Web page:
preface to the 2009 edition
A challenge to single-issue politics: reflections from a decade later
in the deca de since
the initial release of Exile and Pride, I’ve
often been asked, “What do you want readers to take away from
your book?” The answer has become one of my activist mantras:
“I want nondisabled progressive activists to add disability to their
political agenda. And at the same time I want disability activists
to abandon their single-issue politics and strategies.” My answer
remains as true in 2009 as it was in 1999.
It’s only been ten years, but I must say I’m impatient for my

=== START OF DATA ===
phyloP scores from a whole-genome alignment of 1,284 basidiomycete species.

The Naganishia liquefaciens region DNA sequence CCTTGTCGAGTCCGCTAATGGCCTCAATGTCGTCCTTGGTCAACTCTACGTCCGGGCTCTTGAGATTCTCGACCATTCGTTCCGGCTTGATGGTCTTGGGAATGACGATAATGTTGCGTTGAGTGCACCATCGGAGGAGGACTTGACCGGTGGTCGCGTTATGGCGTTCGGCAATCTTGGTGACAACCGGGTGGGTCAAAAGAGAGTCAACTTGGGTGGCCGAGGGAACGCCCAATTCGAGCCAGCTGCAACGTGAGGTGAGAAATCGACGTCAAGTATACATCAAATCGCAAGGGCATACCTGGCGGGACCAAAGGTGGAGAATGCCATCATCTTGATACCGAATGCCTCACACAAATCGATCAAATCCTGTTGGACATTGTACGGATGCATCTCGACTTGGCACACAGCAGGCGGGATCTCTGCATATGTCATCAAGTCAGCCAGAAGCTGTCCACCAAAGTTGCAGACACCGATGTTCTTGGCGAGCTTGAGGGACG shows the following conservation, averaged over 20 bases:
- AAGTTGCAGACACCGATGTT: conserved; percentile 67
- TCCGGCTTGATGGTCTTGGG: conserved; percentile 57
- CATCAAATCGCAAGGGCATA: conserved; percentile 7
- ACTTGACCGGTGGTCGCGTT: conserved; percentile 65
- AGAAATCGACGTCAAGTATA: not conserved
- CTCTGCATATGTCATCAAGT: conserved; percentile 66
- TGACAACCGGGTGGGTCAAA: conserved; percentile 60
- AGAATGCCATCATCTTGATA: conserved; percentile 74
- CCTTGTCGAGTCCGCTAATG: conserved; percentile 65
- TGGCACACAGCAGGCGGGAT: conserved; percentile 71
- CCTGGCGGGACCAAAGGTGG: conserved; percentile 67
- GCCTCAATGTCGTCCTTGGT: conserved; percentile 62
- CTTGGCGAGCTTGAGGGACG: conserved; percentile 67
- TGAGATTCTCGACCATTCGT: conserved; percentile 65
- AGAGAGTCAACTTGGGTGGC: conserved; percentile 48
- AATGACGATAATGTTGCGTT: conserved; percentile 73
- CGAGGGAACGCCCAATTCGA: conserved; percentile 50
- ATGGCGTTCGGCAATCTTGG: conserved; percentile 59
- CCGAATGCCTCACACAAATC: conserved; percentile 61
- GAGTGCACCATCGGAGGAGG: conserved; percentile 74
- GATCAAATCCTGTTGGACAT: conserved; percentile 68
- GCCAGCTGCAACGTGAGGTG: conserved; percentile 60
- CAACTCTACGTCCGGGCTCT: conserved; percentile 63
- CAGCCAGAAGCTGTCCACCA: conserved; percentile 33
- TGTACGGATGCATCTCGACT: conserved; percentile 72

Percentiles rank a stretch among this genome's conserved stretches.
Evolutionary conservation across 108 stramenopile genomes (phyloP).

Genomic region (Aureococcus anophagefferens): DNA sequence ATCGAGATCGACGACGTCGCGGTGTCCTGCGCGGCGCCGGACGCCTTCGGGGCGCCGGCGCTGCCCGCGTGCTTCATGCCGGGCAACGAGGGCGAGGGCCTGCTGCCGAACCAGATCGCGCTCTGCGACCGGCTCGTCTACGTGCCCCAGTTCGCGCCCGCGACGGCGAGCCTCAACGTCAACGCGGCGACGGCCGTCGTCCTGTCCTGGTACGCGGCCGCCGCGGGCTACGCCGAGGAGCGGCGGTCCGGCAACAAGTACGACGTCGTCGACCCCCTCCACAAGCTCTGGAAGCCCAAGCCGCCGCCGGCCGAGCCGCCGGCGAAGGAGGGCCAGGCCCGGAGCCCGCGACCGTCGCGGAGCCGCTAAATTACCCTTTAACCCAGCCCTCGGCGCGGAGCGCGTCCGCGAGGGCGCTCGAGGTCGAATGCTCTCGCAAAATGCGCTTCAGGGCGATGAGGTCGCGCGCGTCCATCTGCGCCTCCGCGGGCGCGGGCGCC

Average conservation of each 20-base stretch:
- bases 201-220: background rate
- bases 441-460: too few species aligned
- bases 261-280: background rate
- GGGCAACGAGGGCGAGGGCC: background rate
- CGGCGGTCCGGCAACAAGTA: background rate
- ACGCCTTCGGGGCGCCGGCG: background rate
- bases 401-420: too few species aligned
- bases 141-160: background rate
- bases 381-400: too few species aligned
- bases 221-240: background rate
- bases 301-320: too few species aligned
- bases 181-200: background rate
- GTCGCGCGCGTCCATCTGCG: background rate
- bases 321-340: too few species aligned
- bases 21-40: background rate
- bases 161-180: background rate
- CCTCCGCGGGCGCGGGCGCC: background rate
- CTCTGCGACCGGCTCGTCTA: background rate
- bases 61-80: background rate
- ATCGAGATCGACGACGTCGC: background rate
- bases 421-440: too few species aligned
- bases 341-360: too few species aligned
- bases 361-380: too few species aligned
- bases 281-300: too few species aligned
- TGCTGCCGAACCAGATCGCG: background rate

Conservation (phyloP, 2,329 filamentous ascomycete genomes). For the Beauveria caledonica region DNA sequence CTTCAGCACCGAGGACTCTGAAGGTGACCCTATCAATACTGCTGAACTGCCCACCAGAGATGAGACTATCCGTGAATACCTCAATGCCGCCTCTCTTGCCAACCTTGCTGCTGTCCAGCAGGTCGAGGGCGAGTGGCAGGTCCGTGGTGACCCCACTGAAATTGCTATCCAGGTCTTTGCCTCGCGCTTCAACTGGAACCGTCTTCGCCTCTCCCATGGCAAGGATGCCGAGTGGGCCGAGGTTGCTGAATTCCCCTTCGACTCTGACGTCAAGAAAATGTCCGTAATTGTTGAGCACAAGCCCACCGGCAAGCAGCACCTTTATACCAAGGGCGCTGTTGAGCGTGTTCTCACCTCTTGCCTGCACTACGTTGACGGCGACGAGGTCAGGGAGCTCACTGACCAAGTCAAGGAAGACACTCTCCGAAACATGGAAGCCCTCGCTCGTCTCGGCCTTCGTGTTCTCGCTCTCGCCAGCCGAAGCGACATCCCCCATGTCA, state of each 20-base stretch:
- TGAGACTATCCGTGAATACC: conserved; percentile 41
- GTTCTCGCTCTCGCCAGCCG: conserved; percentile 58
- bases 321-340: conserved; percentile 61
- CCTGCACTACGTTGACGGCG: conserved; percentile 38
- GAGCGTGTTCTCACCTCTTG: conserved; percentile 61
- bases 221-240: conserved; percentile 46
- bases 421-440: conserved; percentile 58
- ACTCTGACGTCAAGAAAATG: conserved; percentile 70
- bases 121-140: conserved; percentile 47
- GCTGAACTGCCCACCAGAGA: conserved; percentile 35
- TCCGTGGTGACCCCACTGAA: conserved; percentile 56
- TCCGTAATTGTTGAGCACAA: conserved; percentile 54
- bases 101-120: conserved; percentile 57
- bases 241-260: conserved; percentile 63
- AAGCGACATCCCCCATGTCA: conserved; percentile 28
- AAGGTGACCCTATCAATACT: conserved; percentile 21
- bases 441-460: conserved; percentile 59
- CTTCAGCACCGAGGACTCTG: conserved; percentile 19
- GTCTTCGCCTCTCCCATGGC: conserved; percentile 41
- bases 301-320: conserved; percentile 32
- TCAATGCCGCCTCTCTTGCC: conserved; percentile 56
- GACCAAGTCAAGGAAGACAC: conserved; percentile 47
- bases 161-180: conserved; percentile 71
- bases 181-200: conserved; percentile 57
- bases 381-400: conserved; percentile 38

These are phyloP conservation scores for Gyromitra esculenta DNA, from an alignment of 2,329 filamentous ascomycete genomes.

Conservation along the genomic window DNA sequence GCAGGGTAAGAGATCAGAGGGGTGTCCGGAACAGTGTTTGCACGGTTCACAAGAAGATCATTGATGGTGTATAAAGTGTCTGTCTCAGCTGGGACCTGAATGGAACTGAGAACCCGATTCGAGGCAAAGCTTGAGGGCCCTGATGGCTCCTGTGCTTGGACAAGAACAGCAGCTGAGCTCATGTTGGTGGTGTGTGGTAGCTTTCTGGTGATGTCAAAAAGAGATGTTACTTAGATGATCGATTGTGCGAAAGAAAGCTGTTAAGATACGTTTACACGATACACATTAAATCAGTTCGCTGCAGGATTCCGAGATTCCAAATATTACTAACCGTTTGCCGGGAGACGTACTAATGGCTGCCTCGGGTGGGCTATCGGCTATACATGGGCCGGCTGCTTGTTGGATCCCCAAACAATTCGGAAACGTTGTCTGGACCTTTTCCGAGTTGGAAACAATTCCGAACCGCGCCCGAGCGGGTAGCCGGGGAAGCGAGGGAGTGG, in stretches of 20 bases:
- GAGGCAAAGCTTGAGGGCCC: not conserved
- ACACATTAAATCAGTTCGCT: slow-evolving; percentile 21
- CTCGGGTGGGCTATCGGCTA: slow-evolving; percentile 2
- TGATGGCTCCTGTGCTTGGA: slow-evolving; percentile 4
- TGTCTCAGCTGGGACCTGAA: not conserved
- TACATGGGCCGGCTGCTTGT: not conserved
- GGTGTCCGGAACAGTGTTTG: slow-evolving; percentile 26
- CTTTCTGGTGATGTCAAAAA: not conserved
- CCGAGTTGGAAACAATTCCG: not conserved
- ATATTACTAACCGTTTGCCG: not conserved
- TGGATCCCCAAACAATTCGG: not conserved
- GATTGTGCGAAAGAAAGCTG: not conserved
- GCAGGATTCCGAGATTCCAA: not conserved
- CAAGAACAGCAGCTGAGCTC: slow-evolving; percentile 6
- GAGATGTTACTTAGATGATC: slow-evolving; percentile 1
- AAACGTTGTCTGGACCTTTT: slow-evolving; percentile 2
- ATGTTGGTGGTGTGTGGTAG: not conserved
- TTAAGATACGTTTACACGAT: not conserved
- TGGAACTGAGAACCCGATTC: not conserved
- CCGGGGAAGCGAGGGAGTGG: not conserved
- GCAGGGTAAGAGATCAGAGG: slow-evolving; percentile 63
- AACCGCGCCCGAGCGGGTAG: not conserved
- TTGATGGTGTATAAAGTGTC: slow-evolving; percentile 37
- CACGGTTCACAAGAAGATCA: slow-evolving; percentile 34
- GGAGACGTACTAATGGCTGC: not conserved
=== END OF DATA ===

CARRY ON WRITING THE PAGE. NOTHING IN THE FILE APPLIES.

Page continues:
mantra to lose its relevancy. How long must we wait, for instance,
before ADAPT and Critical Resistance join forces? As an identity-
based, disability rights organization, ADAPT organizes direct-
action protests to shut down nursing homes and stop the institu-
tionalization of disabled people. In the last two decades, hundreds,
if not thousands, of disability activists have been arrested while
blockading doors, occupying offices, and stopping traffic. During
the same period of time, Critical Resistance has organized grass-
roots opposition to the prison-industrial complex, rejecting prison
reform as a viable strategy and building support for prison abo-
lition. How would a vision of liberation be reshaped if these two
groups understood and acted upon the connections between
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